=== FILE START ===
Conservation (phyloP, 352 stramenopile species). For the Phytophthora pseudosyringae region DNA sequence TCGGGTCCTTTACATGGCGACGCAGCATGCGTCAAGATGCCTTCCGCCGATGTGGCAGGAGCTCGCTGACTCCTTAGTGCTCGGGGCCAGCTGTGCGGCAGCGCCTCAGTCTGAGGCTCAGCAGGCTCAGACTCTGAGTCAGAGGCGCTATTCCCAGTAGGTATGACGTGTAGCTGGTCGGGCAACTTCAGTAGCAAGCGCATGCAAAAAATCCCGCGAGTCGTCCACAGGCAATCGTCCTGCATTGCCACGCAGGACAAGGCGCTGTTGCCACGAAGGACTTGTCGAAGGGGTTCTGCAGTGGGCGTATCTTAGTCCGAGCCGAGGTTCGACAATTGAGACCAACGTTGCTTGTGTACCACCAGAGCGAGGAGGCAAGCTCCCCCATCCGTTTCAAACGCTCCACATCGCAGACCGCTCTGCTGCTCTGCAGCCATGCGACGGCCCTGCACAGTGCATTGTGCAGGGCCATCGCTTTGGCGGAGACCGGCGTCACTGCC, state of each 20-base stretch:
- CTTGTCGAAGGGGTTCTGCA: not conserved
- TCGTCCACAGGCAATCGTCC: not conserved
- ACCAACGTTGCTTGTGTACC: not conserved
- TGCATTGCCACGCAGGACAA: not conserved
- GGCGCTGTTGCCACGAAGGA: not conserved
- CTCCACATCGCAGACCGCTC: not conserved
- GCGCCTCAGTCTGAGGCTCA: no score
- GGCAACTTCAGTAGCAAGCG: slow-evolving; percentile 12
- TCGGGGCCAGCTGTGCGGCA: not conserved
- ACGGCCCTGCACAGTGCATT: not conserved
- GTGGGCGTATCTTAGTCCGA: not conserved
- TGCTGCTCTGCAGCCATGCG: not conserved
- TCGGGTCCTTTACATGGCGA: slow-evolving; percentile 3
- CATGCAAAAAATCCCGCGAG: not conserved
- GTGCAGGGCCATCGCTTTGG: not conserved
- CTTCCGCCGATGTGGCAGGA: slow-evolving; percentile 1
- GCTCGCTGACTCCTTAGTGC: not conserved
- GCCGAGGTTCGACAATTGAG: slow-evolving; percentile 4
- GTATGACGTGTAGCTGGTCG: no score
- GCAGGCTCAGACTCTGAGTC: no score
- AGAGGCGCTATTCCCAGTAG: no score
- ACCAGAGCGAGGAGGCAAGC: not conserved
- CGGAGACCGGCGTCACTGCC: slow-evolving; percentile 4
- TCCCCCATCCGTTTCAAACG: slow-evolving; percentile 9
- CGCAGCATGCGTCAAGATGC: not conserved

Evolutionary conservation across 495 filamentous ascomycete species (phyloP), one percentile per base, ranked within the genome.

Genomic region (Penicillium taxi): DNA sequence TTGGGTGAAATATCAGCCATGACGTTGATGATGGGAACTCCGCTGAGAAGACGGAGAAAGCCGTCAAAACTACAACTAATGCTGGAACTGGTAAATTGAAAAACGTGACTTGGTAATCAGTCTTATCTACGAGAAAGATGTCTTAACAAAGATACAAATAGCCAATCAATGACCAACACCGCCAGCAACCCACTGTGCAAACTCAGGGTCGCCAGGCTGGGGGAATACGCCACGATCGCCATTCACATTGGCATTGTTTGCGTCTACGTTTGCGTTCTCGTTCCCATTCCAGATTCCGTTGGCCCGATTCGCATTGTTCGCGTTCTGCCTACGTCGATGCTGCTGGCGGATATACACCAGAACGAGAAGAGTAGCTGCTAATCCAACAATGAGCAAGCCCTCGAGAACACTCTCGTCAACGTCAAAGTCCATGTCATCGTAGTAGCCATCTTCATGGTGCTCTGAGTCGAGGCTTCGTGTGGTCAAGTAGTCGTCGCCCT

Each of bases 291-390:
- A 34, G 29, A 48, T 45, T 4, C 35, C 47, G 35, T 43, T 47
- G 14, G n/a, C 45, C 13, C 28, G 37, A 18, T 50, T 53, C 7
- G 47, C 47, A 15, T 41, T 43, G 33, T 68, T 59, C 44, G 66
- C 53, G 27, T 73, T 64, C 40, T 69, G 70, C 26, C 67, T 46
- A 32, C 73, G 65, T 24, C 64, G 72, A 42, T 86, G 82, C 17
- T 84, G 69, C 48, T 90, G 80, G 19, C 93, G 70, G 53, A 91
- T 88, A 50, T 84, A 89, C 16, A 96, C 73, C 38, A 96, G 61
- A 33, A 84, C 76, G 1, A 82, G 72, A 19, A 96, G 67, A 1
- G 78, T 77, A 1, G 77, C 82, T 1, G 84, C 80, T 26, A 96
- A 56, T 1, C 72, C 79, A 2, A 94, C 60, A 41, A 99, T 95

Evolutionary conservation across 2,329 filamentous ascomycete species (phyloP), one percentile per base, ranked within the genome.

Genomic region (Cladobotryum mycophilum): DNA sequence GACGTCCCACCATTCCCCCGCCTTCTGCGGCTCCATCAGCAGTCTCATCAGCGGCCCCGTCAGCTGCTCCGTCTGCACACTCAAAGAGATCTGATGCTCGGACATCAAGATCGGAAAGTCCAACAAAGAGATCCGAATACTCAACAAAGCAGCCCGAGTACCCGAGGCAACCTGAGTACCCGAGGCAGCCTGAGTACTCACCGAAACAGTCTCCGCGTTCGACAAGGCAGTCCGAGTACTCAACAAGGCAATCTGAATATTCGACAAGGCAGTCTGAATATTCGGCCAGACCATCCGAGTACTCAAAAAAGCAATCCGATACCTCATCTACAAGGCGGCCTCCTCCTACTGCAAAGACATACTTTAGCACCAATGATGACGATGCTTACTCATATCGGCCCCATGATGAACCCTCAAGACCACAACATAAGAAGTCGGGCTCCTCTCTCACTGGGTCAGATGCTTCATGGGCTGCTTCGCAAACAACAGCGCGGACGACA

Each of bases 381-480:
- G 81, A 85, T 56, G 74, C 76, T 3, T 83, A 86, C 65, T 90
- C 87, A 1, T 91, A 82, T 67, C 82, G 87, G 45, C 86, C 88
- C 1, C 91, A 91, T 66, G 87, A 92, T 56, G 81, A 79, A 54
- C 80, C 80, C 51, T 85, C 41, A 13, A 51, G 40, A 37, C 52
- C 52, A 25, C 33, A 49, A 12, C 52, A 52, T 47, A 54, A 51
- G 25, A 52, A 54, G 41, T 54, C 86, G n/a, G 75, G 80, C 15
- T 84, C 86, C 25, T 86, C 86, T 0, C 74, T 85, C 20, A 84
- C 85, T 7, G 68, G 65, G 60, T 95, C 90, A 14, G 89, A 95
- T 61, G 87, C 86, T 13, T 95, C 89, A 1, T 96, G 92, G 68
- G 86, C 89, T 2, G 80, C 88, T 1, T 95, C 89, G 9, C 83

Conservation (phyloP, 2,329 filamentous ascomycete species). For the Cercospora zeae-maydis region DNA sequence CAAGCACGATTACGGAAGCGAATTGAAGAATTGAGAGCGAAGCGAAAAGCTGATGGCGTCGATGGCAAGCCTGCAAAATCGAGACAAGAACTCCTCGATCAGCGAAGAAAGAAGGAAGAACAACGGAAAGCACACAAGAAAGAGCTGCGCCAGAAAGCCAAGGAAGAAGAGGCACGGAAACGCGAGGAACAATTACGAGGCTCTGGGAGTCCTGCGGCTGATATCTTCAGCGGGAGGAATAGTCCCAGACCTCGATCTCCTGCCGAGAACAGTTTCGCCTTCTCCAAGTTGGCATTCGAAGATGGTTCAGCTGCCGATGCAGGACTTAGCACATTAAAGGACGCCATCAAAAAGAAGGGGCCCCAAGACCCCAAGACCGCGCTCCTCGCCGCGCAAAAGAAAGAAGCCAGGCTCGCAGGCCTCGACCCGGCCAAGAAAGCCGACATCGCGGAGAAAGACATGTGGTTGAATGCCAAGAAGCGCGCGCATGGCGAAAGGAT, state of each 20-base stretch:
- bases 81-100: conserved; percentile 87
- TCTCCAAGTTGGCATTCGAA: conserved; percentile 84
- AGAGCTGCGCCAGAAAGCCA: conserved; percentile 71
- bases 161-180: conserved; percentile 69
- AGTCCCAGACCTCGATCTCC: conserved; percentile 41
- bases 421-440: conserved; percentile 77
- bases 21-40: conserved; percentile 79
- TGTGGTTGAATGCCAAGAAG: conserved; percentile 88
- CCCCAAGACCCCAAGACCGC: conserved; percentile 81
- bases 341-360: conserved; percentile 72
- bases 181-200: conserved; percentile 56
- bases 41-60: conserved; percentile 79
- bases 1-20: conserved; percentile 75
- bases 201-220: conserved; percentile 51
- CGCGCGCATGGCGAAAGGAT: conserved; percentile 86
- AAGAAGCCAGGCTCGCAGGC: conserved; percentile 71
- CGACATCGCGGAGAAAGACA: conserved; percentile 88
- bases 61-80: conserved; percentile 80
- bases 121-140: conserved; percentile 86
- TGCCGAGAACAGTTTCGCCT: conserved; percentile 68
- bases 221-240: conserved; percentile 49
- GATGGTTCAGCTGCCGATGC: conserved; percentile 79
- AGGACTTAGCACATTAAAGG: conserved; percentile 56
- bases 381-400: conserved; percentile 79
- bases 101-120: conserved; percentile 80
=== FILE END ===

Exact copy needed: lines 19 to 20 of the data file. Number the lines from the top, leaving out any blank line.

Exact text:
- GCCGAGGTTCGACAATTGAG: slow-evolving; percentile 4
- GTATGACGTGTAGCTGGTCG: no score